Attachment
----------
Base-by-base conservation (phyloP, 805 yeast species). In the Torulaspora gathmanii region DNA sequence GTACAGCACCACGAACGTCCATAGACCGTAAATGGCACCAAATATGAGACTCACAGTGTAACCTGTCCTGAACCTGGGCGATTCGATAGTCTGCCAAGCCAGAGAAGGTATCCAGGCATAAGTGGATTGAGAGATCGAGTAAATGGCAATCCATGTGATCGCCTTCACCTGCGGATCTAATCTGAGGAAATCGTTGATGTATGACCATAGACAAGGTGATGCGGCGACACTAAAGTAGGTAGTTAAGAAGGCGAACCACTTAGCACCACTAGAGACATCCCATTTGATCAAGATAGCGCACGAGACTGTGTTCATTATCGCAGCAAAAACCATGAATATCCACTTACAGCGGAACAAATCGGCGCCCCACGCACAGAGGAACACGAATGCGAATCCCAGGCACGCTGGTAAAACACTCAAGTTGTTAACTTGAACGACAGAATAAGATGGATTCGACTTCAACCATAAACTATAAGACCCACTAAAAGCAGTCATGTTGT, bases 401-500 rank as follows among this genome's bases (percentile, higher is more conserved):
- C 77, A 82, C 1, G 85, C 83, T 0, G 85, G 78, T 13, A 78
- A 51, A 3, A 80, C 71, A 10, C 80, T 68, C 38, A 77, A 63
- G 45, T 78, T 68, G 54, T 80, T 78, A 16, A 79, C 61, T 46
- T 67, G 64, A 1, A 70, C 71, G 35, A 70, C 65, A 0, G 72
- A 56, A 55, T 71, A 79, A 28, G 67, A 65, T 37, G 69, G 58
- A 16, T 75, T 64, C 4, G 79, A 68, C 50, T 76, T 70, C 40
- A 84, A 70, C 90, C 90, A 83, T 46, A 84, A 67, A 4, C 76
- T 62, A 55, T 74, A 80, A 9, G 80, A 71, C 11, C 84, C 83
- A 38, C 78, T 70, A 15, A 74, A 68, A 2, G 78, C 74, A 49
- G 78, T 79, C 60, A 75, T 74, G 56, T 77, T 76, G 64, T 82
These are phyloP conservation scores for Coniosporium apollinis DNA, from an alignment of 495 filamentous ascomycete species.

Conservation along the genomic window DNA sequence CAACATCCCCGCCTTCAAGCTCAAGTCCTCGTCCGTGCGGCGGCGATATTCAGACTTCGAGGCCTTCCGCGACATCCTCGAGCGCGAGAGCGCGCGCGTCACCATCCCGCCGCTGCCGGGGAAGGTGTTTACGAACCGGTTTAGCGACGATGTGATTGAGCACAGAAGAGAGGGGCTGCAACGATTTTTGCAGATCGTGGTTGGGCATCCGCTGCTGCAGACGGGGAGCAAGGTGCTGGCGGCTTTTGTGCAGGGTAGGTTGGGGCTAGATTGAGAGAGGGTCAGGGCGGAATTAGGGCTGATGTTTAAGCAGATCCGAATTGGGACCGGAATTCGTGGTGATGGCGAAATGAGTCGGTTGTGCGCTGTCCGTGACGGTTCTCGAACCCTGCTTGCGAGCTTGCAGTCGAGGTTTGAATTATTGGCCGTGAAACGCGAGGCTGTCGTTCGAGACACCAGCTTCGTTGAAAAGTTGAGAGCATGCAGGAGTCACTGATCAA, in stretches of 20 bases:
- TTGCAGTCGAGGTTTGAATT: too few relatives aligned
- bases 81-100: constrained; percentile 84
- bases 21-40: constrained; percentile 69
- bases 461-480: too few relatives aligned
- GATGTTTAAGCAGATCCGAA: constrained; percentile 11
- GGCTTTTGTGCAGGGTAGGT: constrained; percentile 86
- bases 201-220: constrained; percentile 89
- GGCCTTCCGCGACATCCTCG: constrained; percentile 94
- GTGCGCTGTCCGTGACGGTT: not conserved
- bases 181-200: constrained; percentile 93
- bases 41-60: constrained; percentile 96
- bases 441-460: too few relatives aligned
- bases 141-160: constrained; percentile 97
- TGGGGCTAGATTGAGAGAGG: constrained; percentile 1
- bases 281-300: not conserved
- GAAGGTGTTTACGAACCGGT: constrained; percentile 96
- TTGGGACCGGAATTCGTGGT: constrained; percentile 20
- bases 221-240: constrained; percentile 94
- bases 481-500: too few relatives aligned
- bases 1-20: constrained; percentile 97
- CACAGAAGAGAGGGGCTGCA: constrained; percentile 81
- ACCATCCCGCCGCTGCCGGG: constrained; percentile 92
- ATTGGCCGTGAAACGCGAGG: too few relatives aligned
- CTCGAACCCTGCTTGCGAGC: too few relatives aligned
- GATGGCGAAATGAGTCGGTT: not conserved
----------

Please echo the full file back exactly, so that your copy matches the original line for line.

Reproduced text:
Base-by-base conservation (phyloP, 805 yeast species). In the Torulaspora gathmanii region DNA sequence GTACAGCACCACGAACGTCCATAGACCGTAAATGGCACCAAATATGAGACTCACAGTGTAACCTGTCCTGAACCTGGGCGATTCGATAGTCTGCCAAGCCAGAGAAGGTATCCAGGCATAAGTGGATTGAGAGATCGAGTAAATGGCAATCCATGTGATCGCCTTCACCTGCGGATCTAATCTGAGGAAATCGTTGATGTATGACCATAGACAAGGTGATGCGGCGACACTAAAGTAGGTAGTTAAGAAGGCGAACCACTTAGCACCACTAGAGACATCCCATTTGATCAAGATAGCGCACGAGACTGTGTTCATTATCGCAGCAAAAACCATGAATATCCACTTACAGCGGAACAAATCGGCGCCCCACGCACAGAGGAACACGAATGCGAATCCCAGGCACGCTGGTAAAACACTCAAGTTGTTAACTTGAACGACAGAATAAGATGGATTCGACTTCAACCATAAACTATAAGACCCACTAAAAGCAGTCATGTTGT, bases 401-500 rank as follows among this genome's bases (percentile, higher is more conserved):
- C 77, A 82, C 1, G 85, C 83, T 0, G 85, G 78, T 13, A 78
- A 51, A 3, A 80, C 71, A 10, C 80, T 68, C 38, A 77, A 63
- G 45, T 78, T 68, G 54, T 80, T 78, A 16, A 79, C 61, T 46
- T 67, G 64, A 1, A 70, C 71, G 35, A 70, C 65, A 0, G 72
- A 56, A 55, T 71, A 79, A 28, G 67, A 65, T 37, G 69, G 58
- A 16, T 75, T 64, C 4, G 79, A 68, C 50, T 76, T 70, C 40
- A 84, A 70, C 90, C 90, A 83, T 46, A 84, A 67, A 4, C 76
- T 62, A 55, T 74, A 80, A 9, G 80, A 71, C 11, C 84, C 83
- A 38, C 78, T 70, A 15, A 74, A 68, A 2, G 78, C 74, A 49
- G 78, T 79, C 60, A 75, T 74, G 56, T 77, T 76, G 64, T 82
These are phyloP conservation scores for Coniosporium apollinis DNA, from an alignment of 495 filamentous ascomycete species.

Conservation along the genomic window DNA sequence CAACATCCCCGCCTTCAAGCTCAAGTCCTCGTCCGTGCGGCGGCGATATTCAGACTTCGAGGCCTTCCGCGACATCCTCGAGCGCGAGAGCGCGCGCGTCACCATCCCGCCGCTGCCGGGGAAGGTGTTTACGAACCGGTTTAGCGACGATGTGATTGAGCACAGAAGAGAGGGGCTGCAACGATTTTTGCAGATCGTGGTTGGGCATCCGCTGCTGCAGACGGGGAGCAAGGTGCTGGCGGCTTTTGTGCAGGGTAGGTTGGGGCTAGATTGAGAGAGGGTCAGGGCGGAATTAGGGCTGATGTTTAAGCAGATCCGAATTGGGACCGGAATTCGTGGTGATGGCGAAATGAGTCGGTTGTGCGCTGTCCGTGACGGTTCTCGAACCCTGCTTGCGAGCTTGCAGTCGAGGTTTGAATTATTGGCCGTGAAACGCGAGGCTGTCGTTCGAGACACCAGCTTCGTTGAAAAGTTGAGAGCATGCAGGAGTCACTGATCAA, in stretches of 20 bases:
- TTGCAGTCGAGGTTTGAATT: too few relatives aligned
- bases 81-100: constrained; percentile 84
- bases 21-40: constrained; percentile 69
- bases 461-480: too few relatives aligned
- GATGTTTAAGCAGATCCGAA: constrained; percentile 11
- GGCTTTTGTGCAGGGTAGGT: constrained; percentile 86
- bases 201-220: constrained; percentile 89
- GGCCTTCCGCGACATCCTCG: constrained; percentile 94
- GTGCGCTGTCCGTGACGGTT: not conserved
- bases 181-200: constrained; percentile 93
- bases 41-60: constrained; percentile 96
- bases 441-460: too few relatives aligned
- bases 141-160: constrained; percentile 97
- TGGGGCTAGATTGAGAGAGG: constrained; percentile 1
- bases 281-300: not conserved
- GAAGGTGTTTACGAACCGGT: constrained; percentile 96
- TTGGGACCGGAATTCGTGGT: constrained; percentile 20
- bases 221-240: constrained; percentile 94
- bases 481-500: too few relatives aligned
- bases 1-20: constrained; percentile 97
- CACAGAAGAGAGGGGCTGCA: constrained; percentile 81
- ACCATCCCGCCGCTGCCGGG: constrained; percentile 92
- ATTGGCCGTGAAACGCGAGG: too few relatives aligned
- CTCGAACCCTGCTTGCGAGC: too few relatives aligned
- GATGGCGAAATGAGTCGGTT: not conserved